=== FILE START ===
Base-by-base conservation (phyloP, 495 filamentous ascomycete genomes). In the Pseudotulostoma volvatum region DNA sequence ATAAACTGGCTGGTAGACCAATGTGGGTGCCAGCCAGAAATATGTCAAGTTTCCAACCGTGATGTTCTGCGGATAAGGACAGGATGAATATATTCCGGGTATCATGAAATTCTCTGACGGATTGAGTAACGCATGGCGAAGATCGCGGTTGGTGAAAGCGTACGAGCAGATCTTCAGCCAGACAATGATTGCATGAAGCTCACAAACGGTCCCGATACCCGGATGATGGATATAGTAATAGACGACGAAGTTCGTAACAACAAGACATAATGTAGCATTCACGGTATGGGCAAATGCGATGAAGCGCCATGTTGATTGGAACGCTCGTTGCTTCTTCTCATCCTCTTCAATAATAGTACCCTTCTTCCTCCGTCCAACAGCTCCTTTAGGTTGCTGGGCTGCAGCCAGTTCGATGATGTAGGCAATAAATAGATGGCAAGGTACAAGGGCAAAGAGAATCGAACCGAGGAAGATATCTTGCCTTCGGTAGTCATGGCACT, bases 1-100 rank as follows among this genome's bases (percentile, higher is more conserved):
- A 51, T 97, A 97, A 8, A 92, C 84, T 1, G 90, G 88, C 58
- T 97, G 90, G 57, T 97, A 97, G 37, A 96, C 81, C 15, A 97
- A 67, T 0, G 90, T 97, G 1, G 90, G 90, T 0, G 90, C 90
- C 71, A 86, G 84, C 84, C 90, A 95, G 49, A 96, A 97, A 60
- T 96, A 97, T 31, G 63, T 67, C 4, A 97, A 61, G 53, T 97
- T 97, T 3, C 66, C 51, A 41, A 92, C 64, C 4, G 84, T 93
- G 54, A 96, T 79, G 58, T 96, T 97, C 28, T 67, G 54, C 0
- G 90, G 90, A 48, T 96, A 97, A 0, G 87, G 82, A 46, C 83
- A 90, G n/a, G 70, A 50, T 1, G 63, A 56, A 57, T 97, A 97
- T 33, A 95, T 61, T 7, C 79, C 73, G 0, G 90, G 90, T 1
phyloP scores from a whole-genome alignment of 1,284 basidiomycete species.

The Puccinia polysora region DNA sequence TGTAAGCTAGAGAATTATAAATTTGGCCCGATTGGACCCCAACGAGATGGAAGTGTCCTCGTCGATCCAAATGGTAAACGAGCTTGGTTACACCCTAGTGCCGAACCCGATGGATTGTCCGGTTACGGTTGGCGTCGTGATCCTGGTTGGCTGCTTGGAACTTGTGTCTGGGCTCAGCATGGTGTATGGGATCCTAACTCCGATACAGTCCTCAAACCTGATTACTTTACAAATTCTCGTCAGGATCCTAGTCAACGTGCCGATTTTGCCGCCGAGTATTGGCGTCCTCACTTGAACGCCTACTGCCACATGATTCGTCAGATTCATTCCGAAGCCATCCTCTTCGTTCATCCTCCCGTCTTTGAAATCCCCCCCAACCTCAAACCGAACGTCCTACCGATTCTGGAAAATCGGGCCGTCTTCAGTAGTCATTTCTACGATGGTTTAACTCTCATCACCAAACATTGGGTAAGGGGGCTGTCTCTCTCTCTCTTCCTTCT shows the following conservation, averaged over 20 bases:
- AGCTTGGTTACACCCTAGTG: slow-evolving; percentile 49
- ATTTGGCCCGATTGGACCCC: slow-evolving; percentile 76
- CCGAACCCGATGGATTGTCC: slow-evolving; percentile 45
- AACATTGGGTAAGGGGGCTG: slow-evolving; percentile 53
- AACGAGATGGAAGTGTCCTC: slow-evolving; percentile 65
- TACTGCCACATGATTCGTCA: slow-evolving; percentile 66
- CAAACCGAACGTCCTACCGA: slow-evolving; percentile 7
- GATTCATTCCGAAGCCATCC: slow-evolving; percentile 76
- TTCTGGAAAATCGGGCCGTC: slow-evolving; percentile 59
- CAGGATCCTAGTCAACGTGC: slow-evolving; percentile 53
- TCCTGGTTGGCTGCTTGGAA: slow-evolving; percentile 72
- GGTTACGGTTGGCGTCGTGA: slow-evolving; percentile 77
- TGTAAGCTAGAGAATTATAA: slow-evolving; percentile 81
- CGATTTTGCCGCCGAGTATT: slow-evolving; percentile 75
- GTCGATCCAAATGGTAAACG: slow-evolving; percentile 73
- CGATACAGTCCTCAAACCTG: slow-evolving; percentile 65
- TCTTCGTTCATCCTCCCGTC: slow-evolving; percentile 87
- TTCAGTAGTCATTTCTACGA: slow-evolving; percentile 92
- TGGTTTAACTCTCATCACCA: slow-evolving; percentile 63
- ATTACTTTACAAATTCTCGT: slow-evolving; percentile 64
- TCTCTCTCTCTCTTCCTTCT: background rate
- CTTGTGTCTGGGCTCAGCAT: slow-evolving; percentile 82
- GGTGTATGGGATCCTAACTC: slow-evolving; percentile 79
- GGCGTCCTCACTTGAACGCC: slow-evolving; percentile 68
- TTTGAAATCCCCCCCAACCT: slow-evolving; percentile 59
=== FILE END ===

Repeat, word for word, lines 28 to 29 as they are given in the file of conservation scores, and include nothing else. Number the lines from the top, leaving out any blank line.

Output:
- GTCGATCCAAATGGTAAACG: slow-evolving; percentile 73
- CGATACAGTCCTCAAACCTG: slow-evolving; percentile 65